By Carrie Garrott
Fragility, impermanence, and preciousness are aspects I wish to capture in my artwork. I design with elements found in nature, predominantly from botanicals. I create in a variety of mediums, including mixed media, pastels, paints, and precious metals. Whether my pieces are made with actual botanicals or if they are stylized representations, they are imbued with an ephemeral, vulnerable quality. The fragility of my work is a metaphor for the delicate and fleeting nature of life, a reminder of life’s brevity and preciousness.
I have chosen to use flowers as a medium and as inspiration for several reasons, but mostly because I’m a bit obsessed. It seems that flowers have had a big influence in my life for a while; in fact, my first job was as a floral designer, starting in high school and continuing off and on through college. During these years I intentionally kept flowers out of my artwork,
I was thoroughly sick of them. During graduate school they made their way back in, now they are the major element of my work and I don’t foresee them going away anytime soon.
I work in a variety of forms, both two-dimensionally and three-dimensionally. I bounce around between painting in watercolor, acrylic, and oil; and working sculpturally with precious metals and mixed media. My background in jewelry design and metals shows up in all the forms of my work, it has helped me create a minimal, and understated aesthetic with consideration to craftsmanship and materials.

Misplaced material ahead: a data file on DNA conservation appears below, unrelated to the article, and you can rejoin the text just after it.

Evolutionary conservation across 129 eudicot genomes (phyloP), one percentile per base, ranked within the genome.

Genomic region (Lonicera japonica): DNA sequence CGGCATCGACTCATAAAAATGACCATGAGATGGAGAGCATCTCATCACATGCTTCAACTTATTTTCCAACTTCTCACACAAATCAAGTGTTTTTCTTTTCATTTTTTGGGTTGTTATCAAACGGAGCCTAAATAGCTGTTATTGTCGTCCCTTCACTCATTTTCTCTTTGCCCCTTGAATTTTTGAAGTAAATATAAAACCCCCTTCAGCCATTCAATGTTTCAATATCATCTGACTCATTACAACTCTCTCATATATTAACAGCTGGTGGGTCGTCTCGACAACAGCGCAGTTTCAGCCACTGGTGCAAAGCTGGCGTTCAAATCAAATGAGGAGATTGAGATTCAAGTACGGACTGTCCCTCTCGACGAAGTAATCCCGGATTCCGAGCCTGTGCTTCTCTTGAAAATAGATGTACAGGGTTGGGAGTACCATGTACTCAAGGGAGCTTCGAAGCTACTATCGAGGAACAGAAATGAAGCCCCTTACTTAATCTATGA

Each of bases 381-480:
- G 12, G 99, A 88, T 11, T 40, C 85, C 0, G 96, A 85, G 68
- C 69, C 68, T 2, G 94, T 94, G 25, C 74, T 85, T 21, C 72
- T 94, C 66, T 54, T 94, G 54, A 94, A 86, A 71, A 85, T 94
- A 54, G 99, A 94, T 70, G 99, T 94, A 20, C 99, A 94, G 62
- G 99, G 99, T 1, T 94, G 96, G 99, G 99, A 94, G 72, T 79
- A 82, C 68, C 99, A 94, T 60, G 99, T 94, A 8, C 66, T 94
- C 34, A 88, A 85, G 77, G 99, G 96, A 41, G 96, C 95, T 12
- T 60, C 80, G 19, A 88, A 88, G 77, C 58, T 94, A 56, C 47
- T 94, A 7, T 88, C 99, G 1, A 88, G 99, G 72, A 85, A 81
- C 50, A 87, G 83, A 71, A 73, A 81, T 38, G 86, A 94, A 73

The idea of what my work should speak of has always been difficult for me to articulate. For me, it is more of an abstract idea or emotion than a solid statement. I am interested in life, vitality, existence, and the ending of it. I wish to capture or express a state of fragility, ephemerality, and impermanence. I feel that botanicals describe these states more eloquently than my words ever could.
About the Artist
Carrie Garrott has shown work in numerous national and international juried exhibitions, receiving several awards. Her work is in various private and public collections including the Racine Art Museum in Racine, Wisconsin & the Museum of Art and Design in New York, NY.
Carrie received a Master of Fine Arts in Metalsmithing and Jewelry Design from Indiana University in Bloomington, Indiana in 2006 and a Bachelor of Fine Arts in Metalsmithing and Jewelry Design from Texas Tech University in Lubbock, Texas in 2002.
Carrie currently works out of her home studio and teaches Fine Art at Collin College in Plano, Texas.